lifehacker lifehacker LifeHacker LifeHacker SMS-based two-step verification is not secure. What should I do?
The other day, TechCrunch reported that "Instagram is considering changing the two-step verification," Instagram acknowledged. It will employ a passcode and login using a security app such as Google Authenticator.
Thus, we welcome more authentication using token-based apps instead of text messages.
Please switch to the new authentication method immediately. This is because hackers frequently call mobile carriers, find unprotected customer service personnel, and easily impersonate you. The Bitcoin exchange Kraken explained in a 2016 blog post:
According to a Motherboard article, mobile carriers (and the Federal Trade Commission) have finally begun to take basic steps, knowing the prevalence of such hacks called "SIM hijacking" and "SIM porting." It's just a place.
The only way to increase security is to add a special PIN code that you must enter when calling customer service on your mobile carrier. If you don't do that, tragedy may come just by the hacker knowing your phone number. The Motherboard article says:
How to stop sending 2-step verification code via SMS by a site or service
I'm not saying where, but there are still sites that send text messages every time you log in. To protect yourself, you need to know more about sites and services that offer app-based two-step verification.
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There are two ways to find out if your favorite site uses so-called "token-based" two-step verification. First, scroll through the text message to find the site that you've sent your login code to in the past. Then check the settings for that site to see if your app can set a software token.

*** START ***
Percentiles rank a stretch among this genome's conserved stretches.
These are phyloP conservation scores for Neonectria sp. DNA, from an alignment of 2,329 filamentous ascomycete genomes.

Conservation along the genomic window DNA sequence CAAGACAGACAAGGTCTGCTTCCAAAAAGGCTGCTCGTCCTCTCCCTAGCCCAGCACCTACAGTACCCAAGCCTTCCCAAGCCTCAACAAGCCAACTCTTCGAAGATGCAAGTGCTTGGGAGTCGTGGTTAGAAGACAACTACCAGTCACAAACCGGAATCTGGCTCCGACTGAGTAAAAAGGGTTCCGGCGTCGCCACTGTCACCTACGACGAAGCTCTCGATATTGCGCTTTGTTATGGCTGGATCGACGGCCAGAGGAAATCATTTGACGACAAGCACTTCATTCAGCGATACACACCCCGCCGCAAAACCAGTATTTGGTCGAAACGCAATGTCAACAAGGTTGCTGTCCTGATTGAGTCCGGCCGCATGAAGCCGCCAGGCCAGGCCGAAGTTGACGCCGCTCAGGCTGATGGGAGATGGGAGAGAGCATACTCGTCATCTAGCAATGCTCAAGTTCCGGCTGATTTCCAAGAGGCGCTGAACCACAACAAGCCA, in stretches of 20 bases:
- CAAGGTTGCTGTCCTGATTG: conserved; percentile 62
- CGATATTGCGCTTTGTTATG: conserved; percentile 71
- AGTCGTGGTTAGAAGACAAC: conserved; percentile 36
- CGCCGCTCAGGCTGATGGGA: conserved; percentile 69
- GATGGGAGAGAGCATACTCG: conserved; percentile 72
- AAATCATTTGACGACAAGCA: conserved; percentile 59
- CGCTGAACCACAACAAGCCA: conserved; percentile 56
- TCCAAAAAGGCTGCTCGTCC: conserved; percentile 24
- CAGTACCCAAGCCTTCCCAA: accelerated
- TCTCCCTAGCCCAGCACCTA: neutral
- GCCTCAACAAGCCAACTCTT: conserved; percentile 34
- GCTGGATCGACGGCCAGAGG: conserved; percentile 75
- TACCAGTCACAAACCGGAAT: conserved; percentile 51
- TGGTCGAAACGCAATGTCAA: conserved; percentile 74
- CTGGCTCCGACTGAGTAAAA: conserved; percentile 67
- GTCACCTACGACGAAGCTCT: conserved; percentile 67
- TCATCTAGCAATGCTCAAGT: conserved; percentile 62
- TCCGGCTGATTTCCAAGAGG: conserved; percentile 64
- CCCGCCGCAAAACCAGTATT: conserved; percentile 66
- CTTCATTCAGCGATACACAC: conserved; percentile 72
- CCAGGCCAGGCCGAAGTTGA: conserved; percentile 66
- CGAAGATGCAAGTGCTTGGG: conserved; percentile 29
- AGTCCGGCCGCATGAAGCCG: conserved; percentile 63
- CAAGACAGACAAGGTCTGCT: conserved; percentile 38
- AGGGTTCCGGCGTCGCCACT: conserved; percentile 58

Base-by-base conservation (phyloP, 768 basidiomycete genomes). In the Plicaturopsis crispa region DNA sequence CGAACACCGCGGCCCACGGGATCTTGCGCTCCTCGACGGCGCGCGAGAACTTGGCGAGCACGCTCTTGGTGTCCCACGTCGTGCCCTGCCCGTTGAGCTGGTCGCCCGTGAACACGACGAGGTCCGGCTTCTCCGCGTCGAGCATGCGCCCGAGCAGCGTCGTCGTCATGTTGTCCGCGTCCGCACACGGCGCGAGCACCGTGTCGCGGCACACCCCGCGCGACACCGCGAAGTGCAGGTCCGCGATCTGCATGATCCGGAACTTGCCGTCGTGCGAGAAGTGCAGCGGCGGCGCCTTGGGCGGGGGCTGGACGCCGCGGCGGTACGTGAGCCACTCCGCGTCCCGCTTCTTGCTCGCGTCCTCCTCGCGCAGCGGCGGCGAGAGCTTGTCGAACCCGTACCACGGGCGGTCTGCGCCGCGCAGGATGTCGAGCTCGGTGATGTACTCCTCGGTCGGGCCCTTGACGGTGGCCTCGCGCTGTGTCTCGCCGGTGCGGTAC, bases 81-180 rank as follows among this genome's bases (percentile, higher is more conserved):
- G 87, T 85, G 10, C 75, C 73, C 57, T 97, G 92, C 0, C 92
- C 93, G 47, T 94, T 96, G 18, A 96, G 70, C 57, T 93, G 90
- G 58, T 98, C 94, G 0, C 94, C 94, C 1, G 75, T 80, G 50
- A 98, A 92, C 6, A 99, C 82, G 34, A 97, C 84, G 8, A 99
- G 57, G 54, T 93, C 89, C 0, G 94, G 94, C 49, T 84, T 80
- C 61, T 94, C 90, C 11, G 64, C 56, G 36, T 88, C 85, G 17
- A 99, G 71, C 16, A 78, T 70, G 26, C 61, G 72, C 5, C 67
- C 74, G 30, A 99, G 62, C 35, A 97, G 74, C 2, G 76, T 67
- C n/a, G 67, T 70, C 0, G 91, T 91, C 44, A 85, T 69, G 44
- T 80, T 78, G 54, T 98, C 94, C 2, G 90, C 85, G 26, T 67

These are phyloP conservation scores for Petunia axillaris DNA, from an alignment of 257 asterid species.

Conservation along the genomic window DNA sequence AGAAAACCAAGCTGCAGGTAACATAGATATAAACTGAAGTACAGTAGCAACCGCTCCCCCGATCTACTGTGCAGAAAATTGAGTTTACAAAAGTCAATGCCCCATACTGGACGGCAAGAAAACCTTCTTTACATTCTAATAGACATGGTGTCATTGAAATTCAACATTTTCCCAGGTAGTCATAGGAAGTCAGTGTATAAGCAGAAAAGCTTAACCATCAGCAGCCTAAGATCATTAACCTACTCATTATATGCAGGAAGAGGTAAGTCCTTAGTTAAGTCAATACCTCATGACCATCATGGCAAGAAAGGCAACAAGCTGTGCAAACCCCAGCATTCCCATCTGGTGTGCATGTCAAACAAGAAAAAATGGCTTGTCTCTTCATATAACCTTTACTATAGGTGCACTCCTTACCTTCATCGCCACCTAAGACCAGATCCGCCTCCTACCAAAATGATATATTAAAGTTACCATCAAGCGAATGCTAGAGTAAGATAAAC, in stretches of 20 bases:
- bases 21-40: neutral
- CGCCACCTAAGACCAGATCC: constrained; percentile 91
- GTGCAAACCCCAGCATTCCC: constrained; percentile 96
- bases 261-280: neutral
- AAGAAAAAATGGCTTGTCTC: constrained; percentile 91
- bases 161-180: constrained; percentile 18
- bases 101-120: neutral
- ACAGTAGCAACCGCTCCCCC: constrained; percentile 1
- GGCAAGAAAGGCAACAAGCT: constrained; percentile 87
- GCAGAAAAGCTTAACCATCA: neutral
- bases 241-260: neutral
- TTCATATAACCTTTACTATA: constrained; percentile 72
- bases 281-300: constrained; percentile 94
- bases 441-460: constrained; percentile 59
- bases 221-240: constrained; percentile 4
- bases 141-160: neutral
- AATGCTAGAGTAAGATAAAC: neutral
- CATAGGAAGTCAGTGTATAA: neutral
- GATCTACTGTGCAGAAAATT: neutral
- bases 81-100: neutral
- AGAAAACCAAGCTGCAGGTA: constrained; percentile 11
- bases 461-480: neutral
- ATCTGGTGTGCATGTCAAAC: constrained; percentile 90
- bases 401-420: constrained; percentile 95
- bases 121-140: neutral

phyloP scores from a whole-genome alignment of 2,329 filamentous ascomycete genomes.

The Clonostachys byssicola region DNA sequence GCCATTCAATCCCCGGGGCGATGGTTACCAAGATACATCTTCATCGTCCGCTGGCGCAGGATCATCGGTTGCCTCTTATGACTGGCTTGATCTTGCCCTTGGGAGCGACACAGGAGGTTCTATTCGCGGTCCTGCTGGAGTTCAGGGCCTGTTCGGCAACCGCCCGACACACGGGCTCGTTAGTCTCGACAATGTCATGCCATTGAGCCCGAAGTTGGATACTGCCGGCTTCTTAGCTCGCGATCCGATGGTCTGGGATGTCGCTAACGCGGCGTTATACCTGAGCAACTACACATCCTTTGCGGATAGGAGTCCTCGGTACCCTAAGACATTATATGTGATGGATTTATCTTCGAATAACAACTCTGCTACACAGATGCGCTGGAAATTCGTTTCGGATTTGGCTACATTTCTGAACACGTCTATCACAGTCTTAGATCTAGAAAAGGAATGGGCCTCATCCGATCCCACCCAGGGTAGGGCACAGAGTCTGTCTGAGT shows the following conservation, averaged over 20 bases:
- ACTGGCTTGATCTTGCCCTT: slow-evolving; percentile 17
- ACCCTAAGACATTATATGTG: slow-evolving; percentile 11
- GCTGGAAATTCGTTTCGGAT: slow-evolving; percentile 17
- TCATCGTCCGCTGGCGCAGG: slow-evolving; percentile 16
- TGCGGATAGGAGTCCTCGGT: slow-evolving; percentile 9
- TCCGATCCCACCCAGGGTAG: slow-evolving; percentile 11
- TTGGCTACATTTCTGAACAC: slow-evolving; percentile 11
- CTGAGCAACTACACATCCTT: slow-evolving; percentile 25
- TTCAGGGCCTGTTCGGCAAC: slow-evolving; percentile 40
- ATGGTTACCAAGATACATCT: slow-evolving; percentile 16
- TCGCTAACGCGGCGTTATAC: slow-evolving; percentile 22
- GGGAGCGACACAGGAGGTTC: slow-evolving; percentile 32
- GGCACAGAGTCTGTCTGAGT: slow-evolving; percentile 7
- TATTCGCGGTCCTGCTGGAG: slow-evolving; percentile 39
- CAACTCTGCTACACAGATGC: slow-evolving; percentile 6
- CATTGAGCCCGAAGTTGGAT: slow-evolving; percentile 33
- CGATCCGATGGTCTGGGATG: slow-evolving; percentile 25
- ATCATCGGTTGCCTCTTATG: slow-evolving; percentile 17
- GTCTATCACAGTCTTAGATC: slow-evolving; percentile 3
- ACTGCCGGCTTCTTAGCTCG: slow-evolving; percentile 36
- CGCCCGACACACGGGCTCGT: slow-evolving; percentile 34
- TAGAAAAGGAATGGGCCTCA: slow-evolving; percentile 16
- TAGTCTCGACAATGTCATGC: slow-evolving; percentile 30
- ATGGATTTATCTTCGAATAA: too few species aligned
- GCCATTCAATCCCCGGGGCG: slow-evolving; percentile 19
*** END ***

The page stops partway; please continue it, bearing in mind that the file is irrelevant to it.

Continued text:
If you want to take this opportunity to start using a two-step verification app, but don't know which one to use, use the app recommended by sites that support token-based two-step verification. If you can't find a recommendation for the site, the following is the app recommended by the author.
Some sites have their own mobile app for authentication. For example, if you enable Facebook's Code Generator, the Facebook mobile app will prompt you to enter the code each time you log in to Facebook from your new browser.
If you look for a text message and can't find your login code, you've probably deleted the message after logging in to your site or service. In such a case, a site called Two Factor Auth is convenient. Click a category to see a list of apps and services and the two-step verification they support.
Whatever your method, such as going back in your browser history to find frequently visited sites, all access should be token-based two-step verification. That way, even if your phone number goes into the hands of a hacker, it won't break into your digital life.
Screenshot: David Murphy
Source: TechCrunch, Motherboard, Federal Trade Commission, Code Generator, Two Factor Auth
David Murphy --Lifehacker US